Electrolysis, which zaps hair follicles with electric current, is the only hair removal method the FDA calls permanent. It suits all hair types and ethnicities. Many transgender people choose it for its effective, lasting results. But it’s pricey. It can also be painful, and treatment takes hours, even on small areas. You’ll need to stick with it through your hair growth cycle, too. Look for a professional near you who specializes in the technique.

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Shaving

Cave drawings show that clam shells, sharpened flint, and shark’s teeth were popular prehistoric shaving tools. Modern razors are sleek and safer. They can be disposable, electric, and gender-specific. A razor skims just the tip of the hair shaft, so most terminal hair shaves will only last a day or two. It’ll go smoother if you soften your skin first with warm water and a shaving gel.

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Shaving Bumps

A condition called pseudofolliculitis barbae, in which shaved skin erupts in razor bumps, is common among Black men. It happens when shortened, tightly coiled hair goes back under the skin. A combination of laser hair removal and eflornithine hydrochloride, a cream that has been shown to slow hair growth, is an option. If you stick with shaving, use a pre-shave lotion and an electric razor on a high setting, which doesn’t cut as close.

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Depilatories

You can find these gels, creams, and lotions on the shaving shelves, but they’re not for shaving. They break down the hairs’ protein structure and dissolve it. You should do a skin test before trying one -- depilatories can cause burns, stinging, or peeling. Avoid your eye areas. Hair removed this way usually comes back in a couple of weeks.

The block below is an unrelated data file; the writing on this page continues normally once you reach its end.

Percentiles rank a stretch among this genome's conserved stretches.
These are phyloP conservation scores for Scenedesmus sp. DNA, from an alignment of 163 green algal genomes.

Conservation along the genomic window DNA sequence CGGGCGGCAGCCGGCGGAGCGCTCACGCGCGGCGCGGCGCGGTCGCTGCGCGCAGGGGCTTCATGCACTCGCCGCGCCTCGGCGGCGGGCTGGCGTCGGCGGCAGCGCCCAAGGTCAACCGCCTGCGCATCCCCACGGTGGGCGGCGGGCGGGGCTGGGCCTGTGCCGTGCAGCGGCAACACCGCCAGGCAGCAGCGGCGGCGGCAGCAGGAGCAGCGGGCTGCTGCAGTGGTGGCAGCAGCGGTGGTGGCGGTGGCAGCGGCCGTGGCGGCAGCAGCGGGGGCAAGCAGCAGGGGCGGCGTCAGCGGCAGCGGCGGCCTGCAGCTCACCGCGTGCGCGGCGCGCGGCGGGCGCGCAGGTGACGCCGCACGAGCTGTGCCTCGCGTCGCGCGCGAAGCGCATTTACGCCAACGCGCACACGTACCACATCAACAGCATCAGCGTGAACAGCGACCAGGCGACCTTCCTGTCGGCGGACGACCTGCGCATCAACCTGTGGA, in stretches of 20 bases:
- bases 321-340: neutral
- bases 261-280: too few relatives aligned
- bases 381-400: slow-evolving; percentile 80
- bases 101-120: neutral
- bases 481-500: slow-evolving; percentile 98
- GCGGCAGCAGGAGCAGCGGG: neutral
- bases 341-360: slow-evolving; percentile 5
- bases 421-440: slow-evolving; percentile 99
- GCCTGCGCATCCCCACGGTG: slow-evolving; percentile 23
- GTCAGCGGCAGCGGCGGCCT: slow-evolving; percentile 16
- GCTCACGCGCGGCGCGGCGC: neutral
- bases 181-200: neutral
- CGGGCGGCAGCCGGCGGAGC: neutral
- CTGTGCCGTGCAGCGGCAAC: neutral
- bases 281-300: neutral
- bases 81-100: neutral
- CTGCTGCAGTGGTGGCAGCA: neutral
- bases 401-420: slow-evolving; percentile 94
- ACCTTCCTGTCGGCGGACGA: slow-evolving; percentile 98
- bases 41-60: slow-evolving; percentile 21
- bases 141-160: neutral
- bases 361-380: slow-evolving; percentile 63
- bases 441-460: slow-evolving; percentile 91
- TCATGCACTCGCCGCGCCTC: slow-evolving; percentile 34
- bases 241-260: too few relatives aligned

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Sugaring

Sugaring sounds hip and new, but it’s actually as old as … sugar. The ancient Egyptians, whose upper classes shunned hair anywhere, made a sugar paste to gently get rid of hair as they exfoliated their skin. These days, this popular salon service is a lot like waxing. A technician applies a heated sugar mixture to your skin, sometimes covers it with a cloth, and then strips it off to remove body hair.

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Oral Meds

If other hair removal methods don’t work, your doctor might prescribe meds that treat hirsutism, which happens when women have male-like hair growth on their chests, backs, and faces. Spironolactone, an anti-androgen that blocks male sex hormones, is sometimes prescribed for transgender women who take hormones but still have hair growth. It takes 6 months or so -- a complete hair follicle cycle -- for results to show.

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Prescription Creams

Dermatologists usually prescribe creams such as eflornithine (Eflora, Vaniqa) for people who want to slow facial hair growth. You’ll see results within a couple of months. You’ll need to remove hair with another method first. The cream will work only when you use it twice a day. For some people, it can irritate the skin or cause acne.